values at the end of each cycle.
{p 4 4 2}
A single imputation sample is created for each variable with any relevant
missing values.
{p 4 4 2}
Van Buuren recommends {cmd:cycles(20)} but goes on to say that 10 or even 5
iterations are probably sufficient. We have chosen a compromise default of 10.
{p 4 4 2}
"Multiple imputation" (MI) implies the creation and analysis of several
imputed datasets. To do this, one would run {cmd:mvis} with {it:m} set
to a suitable number, for example 5. To obtain final estimates
of the parameters of interest and their standard errors,
one would fit a model in
each imputation and carry out the appropriate post-MI averaging procedure
on the results from the {it:m} separate imputations. A suitable
estimation tool for this purpose is {help micombine}.
{title:Further comments}
{p 4 4 2}
An interesting application of MI is to investigate possible models, for example
prognostic models, in which selection of influential variables is required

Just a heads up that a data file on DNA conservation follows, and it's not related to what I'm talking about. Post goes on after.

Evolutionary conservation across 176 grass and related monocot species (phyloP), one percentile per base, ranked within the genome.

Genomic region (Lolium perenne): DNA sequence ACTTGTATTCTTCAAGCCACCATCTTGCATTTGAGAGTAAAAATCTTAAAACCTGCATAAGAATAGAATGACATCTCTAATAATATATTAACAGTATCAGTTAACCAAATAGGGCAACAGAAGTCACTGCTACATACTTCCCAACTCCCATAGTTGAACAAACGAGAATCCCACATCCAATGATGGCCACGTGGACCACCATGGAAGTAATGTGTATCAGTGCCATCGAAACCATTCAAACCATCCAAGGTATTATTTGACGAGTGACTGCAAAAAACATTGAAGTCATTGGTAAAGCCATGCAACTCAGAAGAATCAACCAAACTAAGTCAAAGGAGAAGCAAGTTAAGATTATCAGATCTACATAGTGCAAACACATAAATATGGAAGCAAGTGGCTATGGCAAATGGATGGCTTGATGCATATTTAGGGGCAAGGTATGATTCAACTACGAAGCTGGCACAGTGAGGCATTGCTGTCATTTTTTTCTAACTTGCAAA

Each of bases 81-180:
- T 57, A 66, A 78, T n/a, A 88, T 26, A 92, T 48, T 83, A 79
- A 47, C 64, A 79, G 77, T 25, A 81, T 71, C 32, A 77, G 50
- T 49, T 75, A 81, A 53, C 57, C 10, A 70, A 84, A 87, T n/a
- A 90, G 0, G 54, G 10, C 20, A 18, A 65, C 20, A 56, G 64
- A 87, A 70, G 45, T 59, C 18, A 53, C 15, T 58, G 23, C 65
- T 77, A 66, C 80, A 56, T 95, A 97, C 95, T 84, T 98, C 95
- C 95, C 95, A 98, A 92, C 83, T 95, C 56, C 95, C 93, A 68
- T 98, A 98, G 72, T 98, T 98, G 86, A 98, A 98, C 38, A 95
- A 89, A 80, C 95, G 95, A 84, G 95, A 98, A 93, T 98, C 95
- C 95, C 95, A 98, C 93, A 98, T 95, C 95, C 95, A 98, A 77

(Clark & Altman 2003). For example, the stability of the final model across the
imputation samples is of interest.
{p 4 4 2}
In survival analysis, it is recommended to include the log of the survival
time and the censoring indicator in the variables to be used for imputation.
Van Buuren et al (1999) give a detailed discussion of the different types
of covariate that can be included in the imputation model and discuss the
important issue of how to deal with variables which are missing completely at
random (MCAR), missing at random (MAR) and missing not at random (MNAR).
{p 4 4 2}
In the present implementation of multivariate imputation sampling in {cmd:mvis},